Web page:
There is no greater necessity than change. This year has brought about a lot of change for the photography industry. What was said to be a record year for many photography studios was completely upended by a worldwide pandemic that nobody could have ever predicted. If you read my article in last month’s Shutter Magazine, you will know how important it is to take action to mitigate disruption in your business.
There is a misconception in the photography community that great cinematic images require large budgets, big crews and epic locations. When I show people my work, there is always the inevitable comment “if I had an unlimited budget, I could do that too!” The fact is, the vast majority of my photography was created on a bare-bones budget and with a tiny crew—and a large amount of it was actually created in my own home.
There are a lot more advanced techniques that will produce greater results, but everything I’ve explained here will get you off to a great start. I’ve seen photographers with the most expensive equipment take Milky Way images that were “meh” and others with starter cameras create mind-blowing images. The key takeaway here is that your imagination and planning will produce better images than advanced techniques and expensive gear. Keep it simple. Stick to the basics and plan your shots.
Wordpress is a platform with the power to build almost anything you want, but all that freedom makes it really tricky to navigate. Until I found the right tools through a lot of trial and error and crashed sites, I found it frustrating as well (in fact, as I write this, we’re dealing with the headache of switching the ShutterFest site to a new server). In this series, I want to save you all those headaches and show you the entire process of building a Wordpress site for your photography business, from beginning to end.
High key lighting is a highly sought after and easy to create technique when you know how to do it. In this month's feature, I’ll show you how to create beautiful high key lighting on a low budget. I’ll take a reductionist approach, walking you step by step from the most complex, pro level, gear-intensive method, to a great 50% midway point, and then to our final 1-light method, the subject of this month’s tutorial.
In this day and age of iPhones and uber-camera-equipped Android devices, do we really need to consider anything else to film our children? It’s a valid question. Phone cameras are getting better with every iteration. Some can even rival DSLR and mirrorless image quality in outdoor, daylight conditions. I would say, however, that if filming your kids is a project that you really want to inject with your full arsenal of photography and videography skills, a phone will be limiting.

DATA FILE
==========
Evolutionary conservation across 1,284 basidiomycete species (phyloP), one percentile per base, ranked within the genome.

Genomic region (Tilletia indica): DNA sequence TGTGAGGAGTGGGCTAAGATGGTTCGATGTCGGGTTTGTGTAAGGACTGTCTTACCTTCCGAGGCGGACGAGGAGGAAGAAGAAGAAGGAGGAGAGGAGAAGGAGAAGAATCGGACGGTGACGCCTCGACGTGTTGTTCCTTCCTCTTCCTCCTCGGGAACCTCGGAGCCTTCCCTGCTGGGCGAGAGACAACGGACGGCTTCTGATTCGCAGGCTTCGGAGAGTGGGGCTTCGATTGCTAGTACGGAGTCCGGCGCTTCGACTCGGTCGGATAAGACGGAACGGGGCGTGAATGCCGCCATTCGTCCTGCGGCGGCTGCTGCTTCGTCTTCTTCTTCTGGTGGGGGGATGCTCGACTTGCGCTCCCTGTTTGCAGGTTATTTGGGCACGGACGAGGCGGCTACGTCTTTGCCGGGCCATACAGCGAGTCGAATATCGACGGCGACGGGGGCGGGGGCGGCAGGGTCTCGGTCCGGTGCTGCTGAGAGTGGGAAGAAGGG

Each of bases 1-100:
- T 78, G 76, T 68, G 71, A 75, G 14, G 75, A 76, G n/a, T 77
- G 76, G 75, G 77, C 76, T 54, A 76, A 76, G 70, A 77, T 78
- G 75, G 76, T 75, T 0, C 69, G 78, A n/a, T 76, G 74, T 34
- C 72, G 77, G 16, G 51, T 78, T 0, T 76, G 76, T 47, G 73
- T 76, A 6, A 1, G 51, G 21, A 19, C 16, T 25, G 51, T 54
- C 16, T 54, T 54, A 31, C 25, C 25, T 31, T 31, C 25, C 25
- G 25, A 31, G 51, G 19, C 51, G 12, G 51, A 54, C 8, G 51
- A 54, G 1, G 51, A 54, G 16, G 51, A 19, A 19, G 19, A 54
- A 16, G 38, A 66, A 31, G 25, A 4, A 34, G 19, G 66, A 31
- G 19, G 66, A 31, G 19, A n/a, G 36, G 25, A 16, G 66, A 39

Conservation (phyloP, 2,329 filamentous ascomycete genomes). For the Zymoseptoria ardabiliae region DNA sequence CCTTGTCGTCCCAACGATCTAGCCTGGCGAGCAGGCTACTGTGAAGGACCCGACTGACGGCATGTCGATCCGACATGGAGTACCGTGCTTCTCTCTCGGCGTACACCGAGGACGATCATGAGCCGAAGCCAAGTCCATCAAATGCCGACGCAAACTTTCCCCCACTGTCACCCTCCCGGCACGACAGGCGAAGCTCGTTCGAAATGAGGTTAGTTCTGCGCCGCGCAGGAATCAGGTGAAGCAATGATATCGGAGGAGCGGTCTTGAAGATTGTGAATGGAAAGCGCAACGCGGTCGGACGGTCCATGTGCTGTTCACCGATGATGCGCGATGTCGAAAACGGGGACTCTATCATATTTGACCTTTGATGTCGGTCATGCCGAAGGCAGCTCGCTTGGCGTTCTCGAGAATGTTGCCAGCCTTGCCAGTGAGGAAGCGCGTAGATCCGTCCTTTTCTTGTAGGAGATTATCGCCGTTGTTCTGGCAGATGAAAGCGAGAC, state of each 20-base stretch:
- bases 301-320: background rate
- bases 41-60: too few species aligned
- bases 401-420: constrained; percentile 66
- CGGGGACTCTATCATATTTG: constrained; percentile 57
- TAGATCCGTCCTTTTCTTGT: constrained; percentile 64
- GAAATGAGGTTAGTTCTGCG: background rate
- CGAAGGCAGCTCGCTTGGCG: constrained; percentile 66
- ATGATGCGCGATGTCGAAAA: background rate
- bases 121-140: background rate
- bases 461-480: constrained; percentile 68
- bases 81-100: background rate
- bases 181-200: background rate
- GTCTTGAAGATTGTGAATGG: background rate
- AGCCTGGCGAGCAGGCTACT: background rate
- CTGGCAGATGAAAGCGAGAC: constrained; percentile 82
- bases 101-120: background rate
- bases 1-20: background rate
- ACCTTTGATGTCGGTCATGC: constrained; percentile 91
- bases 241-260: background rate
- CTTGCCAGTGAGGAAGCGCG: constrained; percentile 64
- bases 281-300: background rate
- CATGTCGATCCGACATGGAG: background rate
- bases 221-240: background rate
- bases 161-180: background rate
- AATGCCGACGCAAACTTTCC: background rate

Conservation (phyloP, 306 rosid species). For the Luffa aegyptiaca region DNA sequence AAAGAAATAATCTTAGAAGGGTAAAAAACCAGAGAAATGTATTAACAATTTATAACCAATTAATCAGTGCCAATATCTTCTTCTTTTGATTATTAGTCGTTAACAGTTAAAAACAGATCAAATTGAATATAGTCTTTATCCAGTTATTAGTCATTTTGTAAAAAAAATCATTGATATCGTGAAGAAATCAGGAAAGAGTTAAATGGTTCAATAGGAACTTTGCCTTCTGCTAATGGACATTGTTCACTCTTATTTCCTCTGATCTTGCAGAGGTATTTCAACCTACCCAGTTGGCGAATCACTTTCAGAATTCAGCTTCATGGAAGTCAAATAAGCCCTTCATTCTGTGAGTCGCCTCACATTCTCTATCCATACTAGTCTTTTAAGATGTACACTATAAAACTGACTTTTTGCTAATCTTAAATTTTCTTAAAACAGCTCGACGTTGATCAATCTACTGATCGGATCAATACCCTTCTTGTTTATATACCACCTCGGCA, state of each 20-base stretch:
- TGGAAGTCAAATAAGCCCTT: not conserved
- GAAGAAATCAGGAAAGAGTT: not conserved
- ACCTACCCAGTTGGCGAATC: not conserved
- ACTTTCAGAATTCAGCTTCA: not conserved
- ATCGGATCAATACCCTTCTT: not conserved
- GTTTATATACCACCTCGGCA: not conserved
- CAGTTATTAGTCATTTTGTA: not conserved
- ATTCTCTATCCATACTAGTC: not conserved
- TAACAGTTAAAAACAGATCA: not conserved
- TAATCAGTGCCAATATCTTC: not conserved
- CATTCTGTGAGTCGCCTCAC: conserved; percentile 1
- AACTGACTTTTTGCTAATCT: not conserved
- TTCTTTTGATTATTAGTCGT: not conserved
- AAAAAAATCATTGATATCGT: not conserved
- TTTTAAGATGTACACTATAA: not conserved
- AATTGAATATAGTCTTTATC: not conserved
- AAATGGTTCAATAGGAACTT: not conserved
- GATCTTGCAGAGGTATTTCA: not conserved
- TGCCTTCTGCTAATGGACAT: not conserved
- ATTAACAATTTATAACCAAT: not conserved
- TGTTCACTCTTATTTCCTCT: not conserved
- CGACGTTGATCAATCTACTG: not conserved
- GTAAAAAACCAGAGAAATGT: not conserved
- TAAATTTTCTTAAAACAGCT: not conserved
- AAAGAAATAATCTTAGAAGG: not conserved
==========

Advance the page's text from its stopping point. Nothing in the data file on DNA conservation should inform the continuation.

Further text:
Photographing newborns is one thing, but photographing children requires a whole lot of knowledge about child development, bribery, and cognitive behavior. I have been photographing children since I became an aunt 26 years ago. I remember when I first started observing my nieces and nephews, I was in love with their every move. I could quietly photograph them and it seemed so easy. I wasn’t their “parent” or their “paid photographer”—just Aunt Ana with a camera.
Whether you specialize in baby photography or you just book the occasional newborn client, you’ve probably experienced one of the most frustrating parts of the job: newborns who don’t want to sleep. It probably doesn’t sound like an issue at first. So what? Just pose them awake! Except that awake newborns don’t always equal content newborns, and it’s a lot harder than it seems to pose a wiggly, arm-flailing, cross-eyed, screaming baby. We’ve had our share of super-alert newborns. We’re going to share how we approach those sessions without getting frustrated and still get the variety needed to fill a gallery in 3 hours or less.
When it comes to using multiple camera models and manufacturers, images photographed in the same place and time look different. As photographers, we focus on controlling this variance of brightness and color of light in a multitude of ways. Whether that’s using Auto, Priority Modes, or Manual settings in-camera, we constantly worry how this will look on the computer screen as well as images side by side. Regarding exposure specifically, we have standardized ways to keep this in check in-camera using blown highlight preview mode or showing the histogram on the display screen while shooting. Color consistency between multiple cameras is a whole other monster.
Understanding color output is an essential part of professional photography. However, there are limits to what you can control. You can't determine how images look on people's devices. However, you can ensure that you're giving them the best chance to view your work in the way you intended. More importantly, having consistent color across your workflow creates the very best print products for your clients who love sharing your beautiful work digitally and with prints.